Bloodrose Nightshade 3. Thanks for your kind wishes while I was away at vacation. I had a blast and it was much needed, but the re-entry back to the real world can be harsh. I don't know about you but summer is going too fast for me. Before I know it, the chaos of school registration will be here.
I avoided reading Bloodrose , the last book in the Nightshade series, because it received a polarized fan response. I know major plot spoilers were revealed online, but that just fueled my curiosity. I had to know why so many people were upset. Unlike the first two books, Bloodrose was my least favorite in this series and there were quite a few things that bothered me in the book.
Description from Goodreads : Calla has always welcomed war. But now that the final battle is upon her, there's more at stake than fighting. There's saving Ren, even if it incurs Shay's wrath. There's keeping Ansel safe, even if he's been branded a traitor. There's proving herself as the pack's alpha, facing unnameable horrors, and ridding the world of the Keepers' magic once and for all.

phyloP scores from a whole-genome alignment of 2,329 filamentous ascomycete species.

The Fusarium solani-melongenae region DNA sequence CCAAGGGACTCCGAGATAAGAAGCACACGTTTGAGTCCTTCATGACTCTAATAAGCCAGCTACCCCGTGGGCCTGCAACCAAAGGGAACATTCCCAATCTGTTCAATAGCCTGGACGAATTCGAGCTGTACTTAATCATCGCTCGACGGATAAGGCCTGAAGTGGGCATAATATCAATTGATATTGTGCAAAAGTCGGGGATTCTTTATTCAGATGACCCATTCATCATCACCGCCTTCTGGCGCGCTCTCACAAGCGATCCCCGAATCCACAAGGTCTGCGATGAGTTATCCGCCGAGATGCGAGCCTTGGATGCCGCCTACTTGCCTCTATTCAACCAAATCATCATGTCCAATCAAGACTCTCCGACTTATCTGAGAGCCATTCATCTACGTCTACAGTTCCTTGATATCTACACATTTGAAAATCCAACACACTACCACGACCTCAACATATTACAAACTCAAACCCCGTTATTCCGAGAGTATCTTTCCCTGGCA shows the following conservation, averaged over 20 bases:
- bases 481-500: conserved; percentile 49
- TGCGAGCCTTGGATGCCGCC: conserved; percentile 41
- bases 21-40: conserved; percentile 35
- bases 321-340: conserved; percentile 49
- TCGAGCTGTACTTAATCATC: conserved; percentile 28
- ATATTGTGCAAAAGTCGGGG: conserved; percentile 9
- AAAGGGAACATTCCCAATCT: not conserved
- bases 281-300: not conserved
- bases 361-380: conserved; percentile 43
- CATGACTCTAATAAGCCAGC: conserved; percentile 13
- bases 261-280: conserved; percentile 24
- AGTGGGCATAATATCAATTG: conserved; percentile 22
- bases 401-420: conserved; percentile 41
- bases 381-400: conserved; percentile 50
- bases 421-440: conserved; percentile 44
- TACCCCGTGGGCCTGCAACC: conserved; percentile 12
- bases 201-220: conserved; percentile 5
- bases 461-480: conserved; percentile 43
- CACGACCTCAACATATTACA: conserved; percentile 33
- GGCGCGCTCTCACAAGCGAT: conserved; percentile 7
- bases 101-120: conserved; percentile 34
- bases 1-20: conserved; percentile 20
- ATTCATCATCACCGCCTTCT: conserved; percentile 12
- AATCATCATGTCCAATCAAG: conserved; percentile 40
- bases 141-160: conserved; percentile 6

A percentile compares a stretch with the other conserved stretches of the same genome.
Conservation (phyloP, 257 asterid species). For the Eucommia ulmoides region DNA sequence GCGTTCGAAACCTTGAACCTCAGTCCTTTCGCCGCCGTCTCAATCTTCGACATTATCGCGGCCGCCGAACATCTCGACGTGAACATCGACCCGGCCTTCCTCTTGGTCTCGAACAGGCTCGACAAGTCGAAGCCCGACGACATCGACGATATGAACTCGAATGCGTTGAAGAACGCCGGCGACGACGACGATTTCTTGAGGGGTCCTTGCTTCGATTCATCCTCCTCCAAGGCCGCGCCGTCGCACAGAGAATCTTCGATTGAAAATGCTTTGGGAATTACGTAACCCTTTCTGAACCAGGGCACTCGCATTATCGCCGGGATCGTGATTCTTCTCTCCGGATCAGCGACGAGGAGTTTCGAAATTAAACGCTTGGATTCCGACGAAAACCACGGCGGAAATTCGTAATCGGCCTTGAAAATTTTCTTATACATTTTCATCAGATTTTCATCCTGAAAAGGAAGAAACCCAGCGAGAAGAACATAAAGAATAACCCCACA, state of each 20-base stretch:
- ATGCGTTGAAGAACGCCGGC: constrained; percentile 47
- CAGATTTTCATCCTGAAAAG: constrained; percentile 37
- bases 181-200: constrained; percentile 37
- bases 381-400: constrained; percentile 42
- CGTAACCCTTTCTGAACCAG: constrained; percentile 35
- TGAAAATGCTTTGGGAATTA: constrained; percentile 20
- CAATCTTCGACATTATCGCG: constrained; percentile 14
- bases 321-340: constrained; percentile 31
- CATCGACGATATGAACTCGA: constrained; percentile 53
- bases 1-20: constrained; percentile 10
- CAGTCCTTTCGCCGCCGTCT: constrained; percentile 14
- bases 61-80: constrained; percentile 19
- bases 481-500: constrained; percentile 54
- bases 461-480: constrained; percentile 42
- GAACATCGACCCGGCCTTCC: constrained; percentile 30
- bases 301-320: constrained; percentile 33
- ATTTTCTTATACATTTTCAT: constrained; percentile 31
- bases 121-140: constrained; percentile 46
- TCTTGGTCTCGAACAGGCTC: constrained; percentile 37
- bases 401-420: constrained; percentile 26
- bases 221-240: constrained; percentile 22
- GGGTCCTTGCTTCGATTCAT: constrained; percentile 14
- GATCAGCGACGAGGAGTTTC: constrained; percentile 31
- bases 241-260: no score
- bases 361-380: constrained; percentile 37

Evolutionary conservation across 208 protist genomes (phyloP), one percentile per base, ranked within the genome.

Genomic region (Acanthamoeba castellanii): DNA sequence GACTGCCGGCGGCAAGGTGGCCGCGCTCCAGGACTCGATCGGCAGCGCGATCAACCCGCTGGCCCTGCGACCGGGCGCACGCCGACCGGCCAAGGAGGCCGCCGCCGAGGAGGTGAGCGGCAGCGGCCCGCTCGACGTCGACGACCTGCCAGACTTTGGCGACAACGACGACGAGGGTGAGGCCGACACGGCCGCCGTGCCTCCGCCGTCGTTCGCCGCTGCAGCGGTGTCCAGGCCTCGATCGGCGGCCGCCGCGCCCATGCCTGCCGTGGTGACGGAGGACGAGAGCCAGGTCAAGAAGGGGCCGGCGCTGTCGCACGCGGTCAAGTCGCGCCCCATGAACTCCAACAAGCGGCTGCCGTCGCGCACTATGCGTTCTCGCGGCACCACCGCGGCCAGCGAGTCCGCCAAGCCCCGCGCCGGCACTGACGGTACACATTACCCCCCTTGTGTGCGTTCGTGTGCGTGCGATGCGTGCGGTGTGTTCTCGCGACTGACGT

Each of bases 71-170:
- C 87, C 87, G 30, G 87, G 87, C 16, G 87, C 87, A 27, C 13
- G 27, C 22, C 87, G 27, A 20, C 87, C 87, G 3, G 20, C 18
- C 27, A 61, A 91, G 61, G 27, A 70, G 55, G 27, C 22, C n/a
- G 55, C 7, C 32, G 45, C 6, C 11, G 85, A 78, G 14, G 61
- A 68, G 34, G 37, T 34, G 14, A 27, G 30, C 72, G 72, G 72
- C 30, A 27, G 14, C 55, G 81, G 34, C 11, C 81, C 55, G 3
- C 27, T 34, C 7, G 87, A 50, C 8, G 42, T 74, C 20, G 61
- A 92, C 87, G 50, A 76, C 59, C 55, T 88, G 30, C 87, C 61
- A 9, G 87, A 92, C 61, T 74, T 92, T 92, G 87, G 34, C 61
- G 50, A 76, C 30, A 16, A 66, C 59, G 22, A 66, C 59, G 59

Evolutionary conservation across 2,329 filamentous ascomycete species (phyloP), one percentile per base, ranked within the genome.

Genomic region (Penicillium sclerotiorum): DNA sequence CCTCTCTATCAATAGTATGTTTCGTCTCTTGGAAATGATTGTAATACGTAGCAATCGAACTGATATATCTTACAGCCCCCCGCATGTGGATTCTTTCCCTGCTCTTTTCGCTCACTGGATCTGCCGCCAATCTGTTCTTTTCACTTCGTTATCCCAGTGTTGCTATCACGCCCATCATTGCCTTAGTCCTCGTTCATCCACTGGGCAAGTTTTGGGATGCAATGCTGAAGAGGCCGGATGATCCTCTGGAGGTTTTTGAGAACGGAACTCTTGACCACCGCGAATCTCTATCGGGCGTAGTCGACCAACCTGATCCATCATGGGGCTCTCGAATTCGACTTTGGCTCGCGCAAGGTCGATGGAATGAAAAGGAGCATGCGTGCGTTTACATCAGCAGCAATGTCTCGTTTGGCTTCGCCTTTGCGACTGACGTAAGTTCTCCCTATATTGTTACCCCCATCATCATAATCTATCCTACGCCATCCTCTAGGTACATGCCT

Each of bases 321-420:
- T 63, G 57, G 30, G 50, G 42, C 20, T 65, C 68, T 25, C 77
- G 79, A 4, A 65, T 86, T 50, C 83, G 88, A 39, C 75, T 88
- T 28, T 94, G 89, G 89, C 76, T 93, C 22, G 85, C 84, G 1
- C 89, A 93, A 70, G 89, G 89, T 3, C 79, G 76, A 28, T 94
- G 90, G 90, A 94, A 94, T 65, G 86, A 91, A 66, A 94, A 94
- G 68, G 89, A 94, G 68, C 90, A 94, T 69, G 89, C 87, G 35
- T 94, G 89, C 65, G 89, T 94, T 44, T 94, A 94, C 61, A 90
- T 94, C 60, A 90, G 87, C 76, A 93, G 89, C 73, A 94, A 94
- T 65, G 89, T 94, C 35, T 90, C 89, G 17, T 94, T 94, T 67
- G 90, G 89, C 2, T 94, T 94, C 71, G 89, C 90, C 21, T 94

And then there's deciding what to do when the war ends. If Calla makes it out alive, that is. Review: Reviewers have commented on the middle book syndrome of a series, where virtually nothing really happens in the second book until the last few chapters that connect to the book that we really want, which is in most cases the third and final book. Some readers can tolerate a filler book as long as the series ends well i. Personally, I think the book's best ending is what feels true to the characters and things don't necessarily have to be spelled out.
With Bloodrose , however, I felt as if I got a half baked ending. Without giving us a moment of a quick recap, Bloodrose immediately starts where Wolfsbane ends and our characters are forced to make decisions. The war between Keeper and Guardians is inevitable where characters will either survive or die. The love triangle fraught with tension must be solved. Fractured packs must now come back and work together for a possible future that will change everyone's lives for better or for worse.